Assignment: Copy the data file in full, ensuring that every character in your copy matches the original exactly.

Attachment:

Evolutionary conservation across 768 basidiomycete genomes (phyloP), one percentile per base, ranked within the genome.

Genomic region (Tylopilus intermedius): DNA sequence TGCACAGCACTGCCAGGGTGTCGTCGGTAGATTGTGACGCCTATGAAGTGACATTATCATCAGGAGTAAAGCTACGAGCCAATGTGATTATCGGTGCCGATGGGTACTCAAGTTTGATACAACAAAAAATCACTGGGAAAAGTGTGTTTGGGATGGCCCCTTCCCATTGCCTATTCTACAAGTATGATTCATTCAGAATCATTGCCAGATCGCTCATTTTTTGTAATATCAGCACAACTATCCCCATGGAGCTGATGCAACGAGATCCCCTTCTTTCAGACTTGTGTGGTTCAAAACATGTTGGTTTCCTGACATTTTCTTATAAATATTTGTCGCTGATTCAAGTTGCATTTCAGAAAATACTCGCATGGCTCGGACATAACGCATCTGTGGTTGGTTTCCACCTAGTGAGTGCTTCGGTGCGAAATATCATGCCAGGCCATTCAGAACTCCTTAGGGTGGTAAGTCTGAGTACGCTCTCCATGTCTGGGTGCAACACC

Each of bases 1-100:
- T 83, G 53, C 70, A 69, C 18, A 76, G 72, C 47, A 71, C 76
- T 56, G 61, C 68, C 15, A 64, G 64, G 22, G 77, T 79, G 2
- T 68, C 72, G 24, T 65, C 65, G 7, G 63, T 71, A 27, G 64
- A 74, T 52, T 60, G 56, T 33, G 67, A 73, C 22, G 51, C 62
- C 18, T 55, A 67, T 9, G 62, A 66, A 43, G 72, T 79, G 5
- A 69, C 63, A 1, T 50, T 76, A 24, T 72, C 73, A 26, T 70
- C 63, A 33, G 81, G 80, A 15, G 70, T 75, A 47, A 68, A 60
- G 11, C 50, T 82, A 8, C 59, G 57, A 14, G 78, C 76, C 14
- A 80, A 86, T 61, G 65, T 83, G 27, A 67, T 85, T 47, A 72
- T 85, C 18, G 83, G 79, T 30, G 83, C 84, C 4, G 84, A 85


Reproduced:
Evolutionary conservation across 768 basidiomycete genomes (phyloP), one percentile per base, ranked within the genome.

Genomic region (Tylopilus intermedius): DNA sequence TGCACAGCACTGCCAGGGTGTCGTCGGTAGATTGTGACGCCTATGAAGTGACATTATCATCAGGAGTAAAGCTACGAGCCAATGTGATTATCGGTGCCGATGGGTACTCAAGTTTGATACAACAAAAAATCACTGGGAAAAGTGTGTTTGGGATGGCCCCTTCCCATTGCCTATTCTACAAGTATGATTCATTCAGAATCATTGCCAGATCGCTCATTTTTTGTAATATCAGCACAACTATCCCCATGGAGCTGATGCAACGAGATCCCCTTCTTTCAGACTTGTGTGGTTCAAAACATGTTGGTTTCCTGACATTTTCTTATAAATATTTGTCGCTGATTCAAGTTGCATTTCAGAAAATACTCGCATGGCTCGGACATAACGCATCTGTGGTTGGTTTCCACCTAGTGAGTGCTTCGGTGCGAAATATCATGCCAGGCCATTCAGAACTCCTTAGGGTGGTAAGTCTGAGTACGCTCTCCATGTCTGGGTGCAACACC

Each of bases 1-100:
- T 83, G 53, C 70, A 69, C 18, A 76, G 72, C 47, A 71, C 76
- T 56, G 61, C 68, C 15, A 64, G 64, G 22, G 77, T 79, G 2
- T 68, C 72, G 24, T 65, C 65, G 7, G 63, T 71, A 27, G 64
- A 74, T 52, T 60, G 56, T 33, G 67, A 73, C 22, G 51, C 62
- C 18, T 55, A 67, T 9, G 62, A 66, A 43, G 72, T 79, G 5
- A 69, C 63, A 1, T 50, T 76, A 24, T 72, C 73, A 26, T 70
- C 63, A 33, G 81, G 80, A 15, G 70, T 75, A 47, A 68, A 60
- G 11, C 50, T 82, A 8, C 59, G 57, A 14, G 78, C 76, C 14
- A 80, A 86, T 61, G 65, T 83, G 27, A 67, T 85, T 47, A 72
- T 85, C 18, G 83, G 79, T 30, G 83, C 84, C 4, G 84, A 85